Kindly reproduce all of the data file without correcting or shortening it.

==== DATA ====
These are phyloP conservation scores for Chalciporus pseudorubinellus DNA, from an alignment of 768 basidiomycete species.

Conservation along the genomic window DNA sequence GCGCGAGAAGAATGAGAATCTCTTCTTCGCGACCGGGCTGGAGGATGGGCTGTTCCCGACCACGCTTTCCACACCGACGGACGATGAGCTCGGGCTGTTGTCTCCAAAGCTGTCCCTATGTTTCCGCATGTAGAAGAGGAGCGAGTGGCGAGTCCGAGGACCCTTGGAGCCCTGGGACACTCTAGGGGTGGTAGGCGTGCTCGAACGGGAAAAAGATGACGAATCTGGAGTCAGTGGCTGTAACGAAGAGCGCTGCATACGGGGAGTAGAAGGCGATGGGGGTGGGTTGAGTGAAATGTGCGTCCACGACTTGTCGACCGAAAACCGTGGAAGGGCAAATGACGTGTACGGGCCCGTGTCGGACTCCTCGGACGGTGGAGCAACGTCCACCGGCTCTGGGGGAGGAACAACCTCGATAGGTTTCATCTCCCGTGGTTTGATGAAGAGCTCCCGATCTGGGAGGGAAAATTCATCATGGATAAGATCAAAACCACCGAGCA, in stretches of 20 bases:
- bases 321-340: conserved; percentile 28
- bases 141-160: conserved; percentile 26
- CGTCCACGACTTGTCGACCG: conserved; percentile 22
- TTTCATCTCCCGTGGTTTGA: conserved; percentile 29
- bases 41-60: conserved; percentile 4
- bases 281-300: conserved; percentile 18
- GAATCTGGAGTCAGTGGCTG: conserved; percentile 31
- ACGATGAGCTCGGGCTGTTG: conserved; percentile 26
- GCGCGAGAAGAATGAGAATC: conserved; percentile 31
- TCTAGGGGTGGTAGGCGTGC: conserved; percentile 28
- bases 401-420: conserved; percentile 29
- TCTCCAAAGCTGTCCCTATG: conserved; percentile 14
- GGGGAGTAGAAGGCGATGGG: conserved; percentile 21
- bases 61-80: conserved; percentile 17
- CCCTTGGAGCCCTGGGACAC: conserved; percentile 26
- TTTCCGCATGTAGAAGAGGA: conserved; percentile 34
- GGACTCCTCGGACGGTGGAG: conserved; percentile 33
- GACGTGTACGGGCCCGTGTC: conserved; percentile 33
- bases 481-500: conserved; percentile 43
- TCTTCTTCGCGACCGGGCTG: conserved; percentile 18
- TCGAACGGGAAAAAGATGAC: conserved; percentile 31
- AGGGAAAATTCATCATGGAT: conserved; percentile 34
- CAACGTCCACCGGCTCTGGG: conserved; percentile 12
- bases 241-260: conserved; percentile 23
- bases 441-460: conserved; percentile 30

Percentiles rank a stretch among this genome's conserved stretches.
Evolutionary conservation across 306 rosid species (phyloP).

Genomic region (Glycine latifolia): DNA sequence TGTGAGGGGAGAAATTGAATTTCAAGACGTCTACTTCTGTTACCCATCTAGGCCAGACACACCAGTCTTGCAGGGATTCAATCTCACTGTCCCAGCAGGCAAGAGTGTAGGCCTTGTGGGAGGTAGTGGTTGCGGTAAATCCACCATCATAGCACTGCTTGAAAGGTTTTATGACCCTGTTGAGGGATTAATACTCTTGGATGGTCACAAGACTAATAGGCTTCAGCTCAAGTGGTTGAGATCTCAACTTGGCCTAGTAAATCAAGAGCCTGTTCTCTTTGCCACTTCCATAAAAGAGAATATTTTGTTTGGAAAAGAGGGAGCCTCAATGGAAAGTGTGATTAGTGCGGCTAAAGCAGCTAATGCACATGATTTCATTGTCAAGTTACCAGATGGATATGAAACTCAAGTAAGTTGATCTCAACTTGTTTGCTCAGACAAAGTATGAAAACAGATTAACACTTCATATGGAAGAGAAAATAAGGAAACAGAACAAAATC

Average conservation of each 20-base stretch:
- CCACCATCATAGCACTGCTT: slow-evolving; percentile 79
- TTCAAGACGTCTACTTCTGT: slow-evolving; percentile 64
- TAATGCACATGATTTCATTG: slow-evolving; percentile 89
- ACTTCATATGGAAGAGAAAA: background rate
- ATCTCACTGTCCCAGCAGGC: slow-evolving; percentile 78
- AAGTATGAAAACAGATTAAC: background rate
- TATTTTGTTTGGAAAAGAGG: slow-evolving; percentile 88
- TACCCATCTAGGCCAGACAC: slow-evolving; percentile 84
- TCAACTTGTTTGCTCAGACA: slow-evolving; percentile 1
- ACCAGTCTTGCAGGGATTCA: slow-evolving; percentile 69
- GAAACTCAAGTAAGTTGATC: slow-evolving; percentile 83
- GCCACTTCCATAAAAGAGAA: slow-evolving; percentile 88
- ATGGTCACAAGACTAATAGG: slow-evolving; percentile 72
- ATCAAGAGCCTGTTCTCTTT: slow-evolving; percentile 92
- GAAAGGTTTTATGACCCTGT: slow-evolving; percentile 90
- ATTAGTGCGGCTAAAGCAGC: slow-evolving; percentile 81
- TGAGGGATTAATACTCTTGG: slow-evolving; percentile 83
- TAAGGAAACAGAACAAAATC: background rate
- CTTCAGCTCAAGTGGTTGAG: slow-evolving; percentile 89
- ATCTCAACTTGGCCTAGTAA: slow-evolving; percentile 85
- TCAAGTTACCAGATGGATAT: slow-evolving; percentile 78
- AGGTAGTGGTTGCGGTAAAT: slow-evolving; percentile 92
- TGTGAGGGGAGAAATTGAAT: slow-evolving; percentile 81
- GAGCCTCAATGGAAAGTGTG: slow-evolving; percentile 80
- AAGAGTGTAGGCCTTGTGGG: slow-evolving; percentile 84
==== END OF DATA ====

These are phyloP conservation scores for Chalciporus pseudorubinellus DNA, from an alignment of 768 basidiomycete species.

Conservation along the genomic window DNA sequence GCGCGAGAAGAATGAGAATCTCTTCTTCGCGACCGGGCTGGAGGATGGGCTGTTCCCGACCACGCTTTCCACACCGACGGACGATGAGCTCGGGCTGTTGTCTCCAAAGCTGTCCCTATGTTTCCGCATGTAGAAGAGGAGCGAGTGGCGAGTCCGAGGACCCTTGGAGCCCTGGGACACTCTAGGGGTGGTAGGCGTGCTCGAACGGGAAAAAGATGACGAATCTGGAGTCAGTGGCTGTAACGAAGAGCGCTGCATACGGGGAGTAGAAGGCGATGGGGGTGGGTTGAGTGAAATGTGCGTCCACGACTTGTCGACCGAAAACCGTGGAAGGGCAAATGACGTGTACGGGCCCGTGTCGGACTCCTCGGACGGTGGAGCAACGTCCACCGGCTCTGGGGGAGGAACAACCTCGATAGGTTTCATCTCCCGTGGTTTGATGAAGAGCTCCCGATCTGGGAGGGAAAATTCATCATGGATAAGATCAAAACCACCGAGCA, in stretches of 20 bases:
- bases 321-340: conserved; percentile 28
- bases 141-160: conserved; percentile 26
- CGTCCACGACTTGTCGACCG: conserved; percentile 22
- TTTCATCTCCCGTGGTTTGA: conserved; percentile 29
- bases 41-60: conserved; percentile 4
- bases 281-300: conserved; percentile 18
- GAATCTGGAGTCAGTGGCTG: conserved; percentile 31
- ACGATGAGCTCGGGCTGTTG: conserved; percentile 26
- GCGCGAGAAGAATGAGAATC: conserved; percentile 31
- TCTAGGGGTGGTAGGCGTGC: conserved; percentile 28
- bases 401-420: conserved; percentile 29
- TCTCCAAAGCTGTCCCTATG: conserved; percentile 14
- GGGGAGTAGAAGGCGATGGG: conserved; percentile 21
- bases 61-80: conserved; percentile 17
- CCCTTGGAGCCCTGGGACAC: conserved; percentile 26
- TTTCCGCATGTAGAAGAGGA: conserved; percentile 34
- GGACTCCTCGGACGGTGGAG: conserved; percentile 33
- GACGTGTACGGGCCCGTGTC: conserved; percentile 33
- bases 481-500: conserved; percentile 43
- TCTTCTTCGCGACCGGGCTG: conserved; percentile 18
- TCGAACGGGAAAAAGATGAC: conserved; percentile 31
- AGGGAAAATTCATCATGGAT: conserved; percentile 34
- CAACGTCCACCGGCTCTGGG: conserved; percentile 12
- bases 241-260: conserved; percentile 23
- bases 441-460: conserved; percentile 30

Percentiles rank a stretch among this genome's conserved stretches.
Evolutionary conservation across 306 rosid species (phyloP).

Genomic region (Glycine latifolia): DNA sequence TGTGAGGGGAGAAATTGAATTTCAAGACGTCTACTTCTGTTACCCATCTAGGCCAGACACACCAGTCTTGCAGGGATTCAATCTCACTGTCCCAGCAGGCAAGAGTGTAGGCCTTGTGGGAGGTAGTGGTTGCGGTAAATCCACCATCATAGCACTGCTTGAAAGGTTTTATGACCCTGTTGAGGGATTAATACTCTTGGATGGTCACAAGACTAATAGGCTTCAGCTCAAGTGGTTGAGATCTCAACTTGGCCTAGTAAATCAAGAGCCTGTTCTCTTTGCCACTTCCATAAAAGAGAATATTTTGTTTGGAAAAGAGGGAGCCTCAATGGAAAGTGTGATTAGTGCGGCTAAAGCAGCTAATGCACATGATTTCATTGTCAAGTTACCAGATGGATATGAAACTCAAGTAAGTTGATCTCAACTTGTTTGCTCAGACAAAGTATGAAAACAGATTAACACTTCATATGGAAGAGAAAATAAGGAAACAGAACAAAATC

Average conservation of each 20-base stretch:
- CCACCATCATAGCACTGCTT: slow-evolving; percentile 79
- TTCAAGACGTCTACTTCTGT: slow-evolving; percentile 64
- TAATGCACATGATTTCATTG: slow-evolving; percentile 89
- ACTTCATATGGAAGAGAAAA: background rate
- ATCTCACTGTCCCAGCAGGC: slow-evolving; percentile 78
- AAGTATGAAAACAGATTAAC: background rate
- TATTTTGTTTGGAAAAGAGG: slow-evolving; percentile 88
- TACCCATCTAGGCCAGACAC: slow-evolving; percentile 84
- TCAACTTGTTTGCTCAGACA: slow-evolving; percentile 1
- ACCAGTCTTGCAGGGATTCA: slow-evolving; percentile 69
- GAAACTCAAGTAAGTTGATC: slow-evolving; percentile 83
- GCCACTTCCATAAAAGAGAA: slow-evolving; percentile 88
- ATGGTCACAAGACTAATAGG: slow-evolving; percentile 72
- ATCAAGAGCCTGTTCTCTTT: slow-evolving; percentile 92
- GAAAGGTTTTATGACCCTGT: slow-evolving; percentile 90
- ATTAGTGCGGCTAAAGCAGC: slow-evolving; percentile 81
- TGAGGGATTAATACTCTTGG: slow-evolving; percentile 83
- TAAGGAAACAGAACAAAATC: background rate
- CTTCAGCTCAAGTGGTTGAG: slow-evolving; percentile 89
- ATCTCAACTTGGCCTAGTAA: slow-evolving; percentile 85
- TCAAGTTACCAGATGGATAT: slow-evolving; percentile 78
- AGGTAGTGGTTGCGGTAAAT: slow-evolving; percentile 92
- TGTGAGGGGAGAAATTGAAT: slow-evolving; percentile 81
- GAGCCTCAATGGAAAGTGTG: slow-evolving; percentile 80
- AAGAGTGTAGGCCTTGTGGG: slow-evolving; percentile 84